Integral Inequalities are an excellent way to investigate many scientific fields of research, including engineering, flow dynamics, biology, chaos, meteorology, vibration analysis, biochemistry, aerodynamics and many more. Since the productions of the above outcome in 1883, several works have been published in the literature of time calculus, with varied evidence, various speculations and improvements [37–51]. Recently, numerous analysts examined various inequalities, such as Hermite-Hadamard inequalities, Ostrowski inequalities and the expanded version of Hardy-type inequalities (see [13–15, 24, 52] and the references therein).
Here, we broaden accessible outcomes in the literature  by presenting increasingly broad ideas of fractional integral inequalities on time scales in the frame of generalized Riemann-Liouville fractional integral. At that point, we study the dynamic variants of corresponding generalized fractional-order on time scales. We obtain the inequalities Grss, Minkowski and several others using the delta integrals in arbitrary time scales. For δ = 1, the integral will become delta integral and for δ = 0, it advances toward turning out to be nabla integral. An astounding audit about the time scale calculus can be found in the paper . The proposed dynamical integral method is reliable and effective to obtain new solutions. This method has more advantages: it is direct and concise. Thus, the proposed method can be extended to solve many systems of non-linear fractional partial differential equations in mathematical and physical sciences. Also, the new exact analytical solutions can be obtained for the generalized ordinary differential equations to obtain new theorems related to stability and continuous dependence on parameters for dynamic equations on time scales.
The present work investigates the applicability and effectiveness of the several dynamic variants that are presented, which are based primarily on the generalized Riemann-Liouville fractional integral operators. We will show that the Grüss and Minkowski type, that we participated in are very specific to the current work. From an application point of view, the results ultimately relate to the study of Young's inequality, arithmetic, and geometry inequality. Our computed outcomes can be very useful as a starting point of comparison when some approximate methods are applied to this non-linear space-time fractional equation. Furthermore, there are likewise some occurrences that can be derived from our outcomes.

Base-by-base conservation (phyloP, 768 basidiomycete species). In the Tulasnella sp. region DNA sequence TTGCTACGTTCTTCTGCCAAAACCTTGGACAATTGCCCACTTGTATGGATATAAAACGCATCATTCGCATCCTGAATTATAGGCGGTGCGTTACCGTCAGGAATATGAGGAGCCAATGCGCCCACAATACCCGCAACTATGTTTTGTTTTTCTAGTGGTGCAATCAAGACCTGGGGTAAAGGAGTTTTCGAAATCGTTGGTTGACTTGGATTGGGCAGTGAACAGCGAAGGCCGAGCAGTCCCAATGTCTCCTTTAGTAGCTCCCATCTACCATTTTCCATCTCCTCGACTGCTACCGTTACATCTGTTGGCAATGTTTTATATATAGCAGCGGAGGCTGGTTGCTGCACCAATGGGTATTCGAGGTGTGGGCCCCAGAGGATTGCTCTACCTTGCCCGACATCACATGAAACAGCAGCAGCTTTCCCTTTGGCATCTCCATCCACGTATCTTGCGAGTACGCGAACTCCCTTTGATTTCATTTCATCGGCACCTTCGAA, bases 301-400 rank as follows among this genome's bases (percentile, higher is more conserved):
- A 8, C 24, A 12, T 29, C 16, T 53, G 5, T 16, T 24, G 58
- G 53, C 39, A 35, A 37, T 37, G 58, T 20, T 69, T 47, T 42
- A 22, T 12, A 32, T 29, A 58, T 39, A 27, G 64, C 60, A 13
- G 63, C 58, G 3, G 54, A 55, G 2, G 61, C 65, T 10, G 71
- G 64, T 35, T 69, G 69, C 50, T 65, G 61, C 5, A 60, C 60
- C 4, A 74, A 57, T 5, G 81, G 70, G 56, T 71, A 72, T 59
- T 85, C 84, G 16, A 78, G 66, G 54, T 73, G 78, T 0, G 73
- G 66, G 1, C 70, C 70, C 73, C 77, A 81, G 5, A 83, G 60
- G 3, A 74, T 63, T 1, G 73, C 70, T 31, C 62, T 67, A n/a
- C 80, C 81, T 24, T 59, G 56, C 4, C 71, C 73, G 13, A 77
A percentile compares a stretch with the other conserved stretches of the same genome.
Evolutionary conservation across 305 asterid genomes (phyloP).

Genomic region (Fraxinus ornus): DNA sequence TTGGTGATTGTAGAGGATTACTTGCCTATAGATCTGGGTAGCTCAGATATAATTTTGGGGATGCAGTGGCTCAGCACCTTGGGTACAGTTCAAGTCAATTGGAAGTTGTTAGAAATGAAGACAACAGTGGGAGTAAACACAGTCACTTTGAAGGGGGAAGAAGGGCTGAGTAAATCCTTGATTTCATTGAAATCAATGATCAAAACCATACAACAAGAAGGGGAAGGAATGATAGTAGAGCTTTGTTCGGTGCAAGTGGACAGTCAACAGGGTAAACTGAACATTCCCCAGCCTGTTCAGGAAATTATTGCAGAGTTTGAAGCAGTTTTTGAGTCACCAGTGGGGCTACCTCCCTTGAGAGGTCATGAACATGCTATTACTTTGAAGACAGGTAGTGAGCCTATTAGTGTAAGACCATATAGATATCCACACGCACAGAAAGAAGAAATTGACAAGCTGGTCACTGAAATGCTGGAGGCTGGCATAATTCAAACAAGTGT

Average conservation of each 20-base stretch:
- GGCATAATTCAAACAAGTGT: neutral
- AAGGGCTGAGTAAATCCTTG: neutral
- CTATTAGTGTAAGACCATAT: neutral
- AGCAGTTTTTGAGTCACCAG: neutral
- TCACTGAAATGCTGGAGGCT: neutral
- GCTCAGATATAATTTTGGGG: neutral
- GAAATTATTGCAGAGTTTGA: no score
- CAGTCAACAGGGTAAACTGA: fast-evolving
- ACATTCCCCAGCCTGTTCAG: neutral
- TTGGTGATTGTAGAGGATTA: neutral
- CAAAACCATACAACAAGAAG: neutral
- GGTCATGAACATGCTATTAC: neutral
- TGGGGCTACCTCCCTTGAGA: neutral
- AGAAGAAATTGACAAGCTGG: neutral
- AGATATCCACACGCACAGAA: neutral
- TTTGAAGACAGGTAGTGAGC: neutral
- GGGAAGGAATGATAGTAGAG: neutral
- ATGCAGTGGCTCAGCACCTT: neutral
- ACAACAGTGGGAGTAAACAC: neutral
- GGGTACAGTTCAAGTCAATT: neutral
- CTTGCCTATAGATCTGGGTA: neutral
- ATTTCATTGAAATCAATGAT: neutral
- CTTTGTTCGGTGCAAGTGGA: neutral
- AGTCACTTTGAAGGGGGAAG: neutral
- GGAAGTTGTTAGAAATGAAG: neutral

A non-empty closed subsets ℝ of 𝕋 is known as the time scale. The well-known examples of time scales theory are the set of real numbers ℝ and the integers Throughout the paper, we refer 𝕋 as time scale and a time-scaled interval is ϒ𝕋 = [υ1, υ2]𝕋. We need the concept of jump operators. The forward jump operator is denoted by the symbol ♢ and the backward jump operator is denoted by ϑ, are said through the formulas:
We accumulate as:
If ♢ (t) > t, then the term t is allude to be right-scattered and ω is allude to be left-scattered ϱ(ω) < ω. The elements that are most likely all the while appropriate-scattered and scattered are known as isolated. The term t is said to be right dense, if ♢(t) = t, and ω is said to be left dense, if ϱ(ω) = ω. In addition, the focuses t, ω are known to be dense if they are most likely right-dense and left-dense.
The mappings μ, ν:𝕋 → [0, +∞) defined by
are called the forward and backward graininess functions, respectively.
Definition 2.1. [12, 55] “Let ℏ:𝕋 → ℝ be a real-valued function. Then ℏ is said to be -continuous on ℝ if its left limit at any left dense point of 𝕋 is finite and it is continuous on every right dense point of 𝕋. All -continuous functions are denoted by ”